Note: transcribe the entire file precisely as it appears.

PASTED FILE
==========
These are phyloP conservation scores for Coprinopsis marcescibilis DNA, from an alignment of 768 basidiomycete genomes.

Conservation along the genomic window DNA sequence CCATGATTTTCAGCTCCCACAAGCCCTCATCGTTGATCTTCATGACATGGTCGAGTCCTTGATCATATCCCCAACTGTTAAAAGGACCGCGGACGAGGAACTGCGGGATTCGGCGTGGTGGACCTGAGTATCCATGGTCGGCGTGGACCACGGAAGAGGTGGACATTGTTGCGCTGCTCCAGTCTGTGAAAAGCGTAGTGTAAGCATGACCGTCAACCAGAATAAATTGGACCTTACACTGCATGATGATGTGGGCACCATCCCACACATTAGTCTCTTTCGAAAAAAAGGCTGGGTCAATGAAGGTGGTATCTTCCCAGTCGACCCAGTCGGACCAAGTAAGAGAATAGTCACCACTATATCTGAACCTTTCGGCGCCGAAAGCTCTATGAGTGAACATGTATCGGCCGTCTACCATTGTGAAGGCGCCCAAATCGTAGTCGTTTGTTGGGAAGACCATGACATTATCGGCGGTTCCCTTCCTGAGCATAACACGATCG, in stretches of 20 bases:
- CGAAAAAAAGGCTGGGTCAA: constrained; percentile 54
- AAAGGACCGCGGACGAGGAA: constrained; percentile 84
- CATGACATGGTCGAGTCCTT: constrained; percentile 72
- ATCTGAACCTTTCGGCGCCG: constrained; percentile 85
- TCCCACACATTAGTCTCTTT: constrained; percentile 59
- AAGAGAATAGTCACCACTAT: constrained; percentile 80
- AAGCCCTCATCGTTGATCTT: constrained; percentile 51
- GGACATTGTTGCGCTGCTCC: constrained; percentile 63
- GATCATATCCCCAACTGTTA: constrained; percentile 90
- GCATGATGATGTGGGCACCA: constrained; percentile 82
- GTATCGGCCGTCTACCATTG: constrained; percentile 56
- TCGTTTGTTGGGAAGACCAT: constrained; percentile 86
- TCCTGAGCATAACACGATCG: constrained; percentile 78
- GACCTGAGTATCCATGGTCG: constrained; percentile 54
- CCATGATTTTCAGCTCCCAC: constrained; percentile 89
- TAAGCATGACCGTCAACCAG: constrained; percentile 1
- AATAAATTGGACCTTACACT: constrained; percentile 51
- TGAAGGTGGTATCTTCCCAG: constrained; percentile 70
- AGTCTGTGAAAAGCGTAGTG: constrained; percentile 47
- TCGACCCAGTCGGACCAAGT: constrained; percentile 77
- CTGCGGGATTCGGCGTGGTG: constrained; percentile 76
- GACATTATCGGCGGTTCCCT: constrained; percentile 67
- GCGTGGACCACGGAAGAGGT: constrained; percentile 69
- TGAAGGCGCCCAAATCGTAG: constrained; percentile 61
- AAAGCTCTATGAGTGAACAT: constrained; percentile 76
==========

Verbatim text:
These are phyloP conservation scores for Coprinopsis marcescibilis DNA, from an alignment of 768 basidiomycete genomes.

Conservation along the genomic window DNA sequence CCATGATTTTCAGCTCCCACAAGCCCTCATCGTTGATCTTCATGACATGGTCGAGTCCTTGATCATATCCCCAACTGTTAAAAGGACCGCGGACGAGGAACTGCGGGATTCGGCGTGGTGGACCTGAGTATCCATGGTCGGCGTGGACCACGGAAGAGGTGGACATTGTTGCGCTGCTCCAGTCTGTGAAAAGCGTAGTGTAAGCATGACCGTCAACCAGAATAAATTGGACCTTACACTGCATGATGATGTGGGCACCATCCCACACATTAGTCTCTTTCGAAAAAAAGGCTGGGTCAATGAAGGTGGTATCTTCCCAGTCGACCCAGTCGGACCAAGTAAGAGAATAGTCACCACTATATCTGAACCTTTCGGCGCCGAAAGCTCTATGAGTGAACATGTATCGGCCGTCTACCATTGTGAAGGCGCCCAAATCGTAGTCGTTTGTTGGGAAGACCATGACATTATCGGCGGTTCCCTTCCTGAGCATAACACGATCG, in stretches of 20 bases:
- CGAAAAAAAGGCTGGGTCAA: constrained; percentile 54
- AAAGGACCGCGGACGAGGAA: constrained; percentile 84
- CATGACATGGTCGAGTCCTT: constrained; percentile 72
- ATCTGAACCTTTCGGCGCCG: constrained; percentile 85
- TCCCACACATTAGTCTCTTT: constrained; percentile 59
- AAGAGAATAGTCACCACTAT: constrained; percentile 80
- AAGCCCTCATCGTTGATCTT: constrained; percentile 51
- GGACATTGTTGCGCTGCTCC: constrained; percentile 63
- GATCATATCCCCAACTGTTA: constrained; percentile 90
- GCATGATGATGTGGGCACCA: constrained; percentile 82
- GTATCGGCCGTCTACCATTG: constrained; percentile 56
- TCGTTTGTTGGGAAGACCAT: constrained; percentile 86
- TCCTGAGCATAACACGATCG: constrained; percentile 78
- GACCTGAGTATCCATGGTCG: constrained; percentile 54
- CCATGATTTTCAGCTCCCAC: constrained; percentile 89
- TAAGCATGACCGTCAACCAG: constrained; percentile 1
- AATAAATTGGACCTTACACT: constrained; percentile 51
- TGAAGGTGGTATCTTCCCAG: constrained; percentile 70
- AGTCTGTGAAAAGCGTAGTG: constrained; percentile 47
- TCGACCCAGTCGGACCAAGT: constrained; percentile 77
- CTGCGGGATTCGGCGTGGTG: constrained; percentile 76
- GACATTATCGGCGGTTCCCT: constrained; percentile 67
- GCGTGGACCACGGAAGAGGT: constrained; percentile 69
- TGAAGGCGCCCAAATCGTAG: constrained; percentile 61
- AAAGCTCTATGAGTGAACAT: constrained; percentile 76